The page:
The Aftermath: Accusations of Fraud and Undermining Votes

There is a sense of optimism waking up in Afghanistan this morning.  The election monitors at the table next to me at breakfast who are flying out today were cheering the high turnout and the relative lack of security incidents.  Not to undermine too much of the deserved optimism generated from yesterday’s vote (and Afghan voters, election officials and security forces certainly have a right to feel good about how fairly smoothly yesterday’s voting went), but there are many ways to undermine an election even after it is over.  And this election may be far from over.

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Photo of a Fake ID Card

The question for candidates is: How do you manipulate a vote after it’s already happened?  With the voting over it’s difficult to stuff ballot boxes, but the next three weeks before the final results are announced are still crucial to the final outcome.

The most obvious way to do this of course is to bribe officials who are involved in either the counting or the complaints process.  This will be difficult however, since these officials, of course, will be closely scrutinized by monitors especially considering the allegation of corruption at this level in 2009 and 2010.  For candidates afraid of losing the election, a much simpler option is to just complain about fraud.  In many ways complaints of fraud are almost as effective as fraud itself.  By claiming that an opponent’s votes are fraudulent and undermining the integrity of the voting process, it is easy for those candidates behind in the polls to undermine the outcome of the vote – unlike most Western cases, in the Afghanistan counting takes place over a couple weeks and preliminary results leak out.  (I’ve already seen some on Facebook from some insecure areas.  Results from such areas where security was poor are going to be even more crucial and the results will be fiercely contested by candidates.)  This drawn out counting period gives candidates plenty of time to react to the polls and developing competing narratives about what really happened.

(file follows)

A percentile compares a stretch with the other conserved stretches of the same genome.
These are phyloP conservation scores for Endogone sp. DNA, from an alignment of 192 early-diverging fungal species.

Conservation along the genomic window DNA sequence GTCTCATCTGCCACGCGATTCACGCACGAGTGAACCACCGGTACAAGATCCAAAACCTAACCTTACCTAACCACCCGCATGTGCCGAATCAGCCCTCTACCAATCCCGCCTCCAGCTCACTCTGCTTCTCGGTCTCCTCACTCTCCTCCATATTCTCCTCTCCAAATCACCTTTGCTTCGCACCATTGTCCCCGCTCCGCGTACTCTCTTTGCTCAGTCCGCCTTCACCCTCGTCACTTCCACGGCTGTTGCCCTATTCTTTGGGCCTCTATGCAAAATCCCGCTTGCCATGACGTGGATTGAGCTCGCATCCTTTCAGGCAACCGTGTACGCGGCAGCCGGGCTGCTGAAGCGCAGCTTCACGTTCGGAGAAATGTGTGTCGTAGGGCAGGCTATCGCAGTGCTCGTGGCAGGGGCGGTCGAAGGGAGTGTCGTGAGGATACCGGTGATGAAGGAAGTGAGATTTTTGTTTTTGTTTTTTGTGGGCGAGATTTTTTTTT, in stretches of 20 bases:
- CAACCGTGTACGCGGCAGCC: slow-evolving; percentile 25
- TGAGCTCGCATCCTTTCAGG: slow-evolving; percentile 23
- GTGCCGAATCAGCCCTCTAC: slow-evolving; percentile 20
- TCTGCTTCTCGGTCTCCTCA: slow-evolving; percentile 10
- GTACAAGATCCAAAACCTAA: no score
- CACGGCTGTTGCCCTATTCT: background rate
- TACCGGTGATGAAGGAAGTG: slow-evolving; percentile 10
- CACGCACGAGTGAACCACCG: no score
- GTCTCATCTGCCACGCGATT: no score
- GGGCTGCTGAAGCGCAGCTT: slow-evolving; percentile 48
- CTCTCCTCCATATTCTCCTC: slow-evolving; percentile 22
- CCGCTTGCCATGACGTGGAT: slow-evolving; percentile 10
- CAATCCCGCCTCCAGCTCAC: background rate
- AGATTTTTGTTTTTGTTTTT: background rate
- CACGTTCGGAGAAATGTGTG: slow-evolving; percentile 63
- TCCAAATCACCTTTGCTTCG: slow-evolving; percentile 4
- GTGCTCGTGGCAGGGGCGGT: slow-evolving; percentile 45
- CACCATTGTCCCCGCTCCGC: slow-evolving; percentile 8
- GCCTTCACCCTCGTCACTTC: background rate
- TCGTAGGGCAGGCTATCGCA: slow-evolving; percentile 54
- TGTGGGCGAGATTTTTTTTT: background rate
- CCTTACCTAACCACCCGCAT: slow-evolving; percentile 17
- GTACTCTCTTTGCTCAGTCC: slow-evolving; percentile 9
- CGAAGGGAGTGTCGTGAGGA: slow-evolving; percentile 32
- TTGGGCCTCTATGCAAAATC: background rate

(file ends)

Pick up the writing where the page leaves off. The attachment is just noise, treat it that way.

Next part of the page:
What is worrying is that this began literally within hours of the polls closing.  Front runners Ashraf Ghani and Abdullah Abdullah both gave press conferences where they praised Afghan voters for their participation, but they also mentioned concerns that certain polling stations ran out of ballots.  (We found this in only two polling stations, but heard rumors of it elsewhere.  At this point it has been reported in almost half of the provinces, but it’s hard to tell how legitimate these reports are at this point.)  Their statements about this were fairly ambiguous, leaving it a question who they were blaming for this.  Was it election officials?  The Karzai government?  Their opponent?  If either falls behind in the polls, this gives them the opportunity to essentially say: “See, I told you these elections were corrupt from the beginning.”  The problem is that by making such claims without serious investigation, they are undermining the poll in the eyes of many of those that stood out in the rain for hours yesterday.  These accusations and attacks, however, are likely only to increase over the next few weeks.

Was there corruption and fraud?  Absolutely.  Does it need to be taken seriously?  Also, yes.  But if either Afghan voters or international diplomats get too caught up in the figure pointing and unsubstantiated allegations that are likely to come out in the next couple of weeks, a fairly successful election day could be undermined.

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